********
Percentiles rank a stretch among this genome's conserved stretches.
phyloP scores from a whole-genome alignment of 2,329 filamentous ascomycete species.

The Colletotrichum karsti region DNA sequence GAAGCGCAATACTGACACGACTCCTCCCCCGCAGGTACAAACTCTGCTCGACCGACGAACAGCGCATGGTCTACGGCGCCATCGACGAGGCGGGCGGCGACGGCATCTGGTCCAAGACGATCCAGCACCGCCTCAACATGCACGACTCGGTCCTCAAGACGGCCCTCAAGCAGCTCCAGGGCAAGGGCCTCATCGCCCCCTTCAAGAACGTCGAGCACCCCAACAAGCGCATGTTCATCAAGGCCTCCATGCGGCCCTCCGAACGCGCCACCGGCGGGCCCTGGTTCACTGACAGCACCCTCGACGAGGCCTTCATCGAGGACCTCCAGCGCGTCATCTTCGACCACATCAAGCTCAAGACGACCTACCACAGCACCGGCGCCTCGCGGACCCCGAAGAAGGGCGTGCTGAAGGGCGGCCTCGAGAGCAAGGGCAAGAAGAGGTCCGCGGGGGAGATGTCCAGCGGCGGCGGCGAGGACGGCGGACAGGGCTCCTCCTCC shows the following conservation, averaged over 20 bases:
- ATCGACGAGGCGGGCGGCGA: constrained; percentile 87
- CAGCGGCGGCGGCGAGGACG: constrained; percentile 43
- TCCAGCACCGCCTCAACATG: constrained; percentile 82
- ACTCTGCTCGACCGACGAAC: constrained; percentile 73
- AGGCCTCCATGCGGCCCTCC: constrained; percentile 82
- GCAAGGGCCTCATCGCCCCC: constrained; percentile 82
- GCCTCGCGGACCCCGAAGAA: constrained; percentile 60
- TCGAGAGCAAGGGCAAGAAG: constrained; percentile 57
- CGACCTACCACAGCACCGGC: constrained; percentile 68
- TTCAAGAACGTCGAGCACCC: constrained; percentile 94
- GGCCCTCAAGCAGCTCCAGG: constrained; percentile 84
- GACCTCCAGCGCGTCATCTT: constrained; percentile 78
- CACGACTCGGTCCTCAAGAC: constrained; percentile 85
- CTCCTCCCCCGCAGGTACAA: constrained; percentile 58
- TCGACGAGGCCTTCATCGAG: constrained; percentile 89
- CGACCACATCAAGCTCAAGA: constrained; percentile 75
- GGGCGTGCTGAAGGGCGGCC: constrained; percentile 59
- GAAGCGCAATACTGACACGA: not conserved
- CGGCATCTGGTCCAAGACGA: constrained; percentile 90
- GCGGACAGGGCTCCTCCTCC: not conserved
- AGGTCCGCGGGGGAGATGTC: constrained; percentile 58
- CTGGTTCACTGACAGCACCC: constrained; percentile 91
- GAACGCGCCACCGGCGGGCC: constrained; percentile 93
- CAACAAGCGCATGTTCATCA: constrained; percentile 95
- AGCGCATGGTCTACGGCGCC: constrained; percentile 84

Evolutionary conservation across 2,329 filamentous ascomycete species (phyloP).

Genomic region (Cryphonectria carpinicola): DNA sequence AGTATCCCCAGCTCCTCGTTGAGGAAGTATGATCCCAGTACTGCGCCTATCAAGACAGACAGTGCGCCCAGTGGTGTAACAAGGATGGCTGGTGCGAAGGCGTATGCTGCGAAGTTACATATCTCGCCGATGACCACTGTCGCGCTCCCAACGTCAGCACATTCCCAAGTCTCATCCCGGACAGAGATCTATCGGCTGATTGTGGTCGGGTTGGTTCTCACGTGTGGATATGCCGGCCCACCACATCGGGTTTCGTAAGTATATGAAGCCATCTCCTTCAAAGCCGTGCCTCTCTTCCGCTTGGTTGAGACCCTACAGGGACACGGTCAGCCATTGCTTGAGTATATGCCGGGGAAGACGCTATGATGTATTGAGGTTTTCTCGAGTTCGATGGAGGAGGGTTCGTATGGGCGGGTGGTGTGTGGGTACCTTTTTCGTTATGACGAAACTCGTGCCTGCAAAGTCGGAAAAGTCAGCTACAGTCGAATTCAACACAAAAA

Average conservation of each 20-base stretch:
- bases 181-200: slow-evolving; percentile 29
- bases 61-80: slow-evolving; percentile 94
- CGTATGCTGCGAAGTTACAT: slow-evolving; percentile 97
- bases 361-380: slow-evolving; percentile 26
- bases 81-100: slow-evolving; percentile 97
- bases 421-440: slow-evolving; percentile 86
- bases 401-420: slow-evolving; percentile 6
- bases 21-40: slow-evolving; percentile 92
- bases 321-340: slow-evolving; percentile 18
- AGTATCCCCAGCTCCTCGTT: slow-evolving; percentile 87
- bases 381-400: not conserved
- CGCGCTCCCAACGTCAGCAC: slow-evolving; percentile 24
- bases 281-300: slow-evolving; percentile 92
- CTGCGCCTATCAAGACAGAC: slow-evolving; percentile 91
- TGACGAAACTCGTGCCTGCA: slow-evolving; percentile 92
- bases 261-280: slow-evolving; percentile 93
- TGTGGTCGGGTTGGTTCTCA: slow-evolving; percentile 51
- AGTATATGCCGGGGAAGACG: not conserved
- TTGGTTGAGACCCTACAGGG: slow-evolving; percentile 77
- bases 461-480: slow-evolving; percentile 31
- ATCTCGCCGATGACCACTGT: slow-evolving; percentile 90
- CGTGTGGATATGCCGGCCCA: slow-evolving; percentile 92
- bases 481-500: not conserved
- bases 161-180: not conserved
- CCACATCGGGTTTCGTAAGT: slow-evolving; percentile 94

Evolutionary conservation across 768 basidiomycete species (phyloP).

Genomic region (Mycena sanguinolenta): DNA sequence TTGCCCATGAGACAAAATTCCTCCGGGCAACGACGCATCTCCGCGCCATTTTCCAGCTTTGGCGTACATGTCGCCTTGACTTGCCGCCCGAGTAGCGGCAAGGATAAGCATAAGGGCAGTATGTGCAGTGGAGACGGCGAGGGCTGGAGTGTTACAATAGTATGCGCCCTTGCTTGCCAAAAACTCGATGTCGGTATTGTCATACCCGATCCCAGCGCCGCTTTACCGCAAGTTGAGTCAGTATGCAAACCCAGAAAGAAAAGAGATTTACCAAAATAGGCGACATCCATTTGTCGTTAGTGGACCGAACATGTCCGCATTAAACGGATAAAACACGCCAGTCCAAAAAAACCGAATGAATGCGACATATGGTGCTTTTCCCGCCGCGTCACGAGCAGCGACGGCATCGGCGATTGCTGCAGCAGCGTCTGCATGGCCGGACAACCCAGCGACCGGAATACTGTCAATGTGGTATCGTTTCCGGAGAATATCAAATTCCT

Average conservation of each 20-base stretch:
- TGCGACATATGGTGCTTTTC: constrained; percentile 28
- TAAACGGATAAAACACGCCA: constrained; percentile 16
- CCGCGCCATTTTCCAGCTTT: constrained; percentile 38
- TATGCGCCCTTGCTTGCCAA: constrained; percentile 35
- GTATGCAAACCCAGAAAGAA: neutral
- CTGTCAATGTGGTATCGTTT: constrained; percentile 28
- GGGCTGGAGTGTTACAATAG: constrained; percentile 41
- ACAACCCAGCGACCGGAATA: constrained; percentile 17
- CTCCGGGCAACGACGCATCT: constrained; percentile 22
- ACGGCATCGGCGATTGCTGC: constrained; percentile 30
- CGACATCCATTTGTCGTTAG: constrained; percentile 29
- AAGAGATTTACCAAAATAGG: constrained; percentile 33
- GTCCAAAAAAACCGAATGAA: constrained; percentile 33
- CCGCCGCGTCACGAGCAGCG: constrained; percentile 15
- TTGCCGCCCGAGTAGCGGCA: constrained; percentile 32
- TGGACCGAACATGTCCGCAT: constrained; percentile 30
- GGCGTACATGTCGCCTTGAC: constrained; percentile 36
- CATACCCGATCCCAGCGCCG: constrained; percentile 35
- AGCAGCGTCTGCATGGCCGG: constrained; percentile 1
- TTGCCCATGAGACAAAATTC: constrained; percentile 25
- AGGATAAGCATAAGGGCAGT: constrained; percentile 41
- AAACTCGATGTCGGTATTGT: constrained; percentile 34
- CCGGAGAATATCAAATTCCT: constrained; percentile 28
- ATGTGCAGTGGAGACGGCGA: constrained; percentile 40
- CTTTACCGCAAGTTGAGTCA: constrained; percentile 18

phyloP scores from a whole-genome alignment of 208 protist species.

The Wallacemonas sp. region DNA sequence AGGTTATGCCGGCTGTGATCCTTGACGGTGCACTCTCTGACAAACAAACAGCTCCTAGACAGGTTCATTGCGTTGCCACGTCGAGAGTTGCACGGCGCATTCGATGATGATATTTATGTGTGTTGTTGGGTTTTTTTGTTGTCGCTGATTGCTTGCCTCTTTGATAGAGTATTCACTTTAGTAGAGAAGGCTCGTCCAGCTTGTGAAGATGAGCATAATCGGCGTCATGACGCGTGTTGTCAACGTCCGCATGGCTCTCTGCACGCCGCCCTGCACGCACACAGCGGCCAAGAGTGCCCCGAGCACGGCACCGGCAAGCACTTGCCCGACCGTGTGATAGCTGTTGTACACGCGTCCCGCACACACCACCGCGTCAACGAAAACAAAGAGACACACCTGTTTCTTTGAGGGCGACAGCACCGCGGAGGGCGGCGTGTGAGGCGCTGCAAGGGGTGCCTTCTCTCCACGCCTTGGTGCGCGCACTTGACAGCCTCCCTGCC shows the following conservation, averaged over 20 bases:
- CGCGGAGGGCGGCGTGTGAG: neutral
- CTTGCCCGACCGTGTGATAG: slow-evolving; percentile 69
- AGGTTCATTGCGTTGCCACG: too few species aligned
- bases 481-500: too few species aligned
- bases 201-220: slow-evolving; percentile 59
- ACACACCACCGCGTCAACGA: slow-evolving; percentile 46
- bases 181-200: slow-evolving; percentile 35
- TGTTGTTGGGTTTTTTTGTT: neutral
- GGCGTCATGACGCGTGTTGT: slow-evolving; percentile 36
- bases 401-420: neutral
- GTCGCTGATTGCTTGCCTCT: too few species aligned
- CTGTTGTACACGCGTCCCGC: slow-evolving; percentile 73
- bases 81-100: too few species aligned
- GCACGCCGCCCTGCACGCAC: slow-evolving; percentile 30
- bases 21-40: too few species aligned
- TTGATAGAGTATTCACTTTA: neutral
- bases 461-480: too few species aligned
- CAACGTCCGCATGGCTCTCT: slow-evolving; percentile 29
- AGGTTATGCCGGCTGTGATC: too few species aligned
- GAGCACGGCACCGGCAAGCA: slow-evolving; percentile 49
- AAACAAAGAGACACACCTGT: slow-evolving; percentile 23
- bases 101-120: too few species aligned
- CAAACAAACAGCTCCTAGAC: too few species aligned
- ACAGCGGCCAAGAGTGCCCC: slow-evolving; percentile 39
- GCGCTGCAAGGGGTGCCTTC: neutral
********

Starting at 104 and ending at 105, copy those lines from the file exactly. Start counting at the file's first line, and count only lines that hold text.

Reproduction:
- CAACGTCCGCATGGCTCTCT: slow-evolving; percentile 29
- AGGTTATGCCGGCTGTGATC: too few species aligned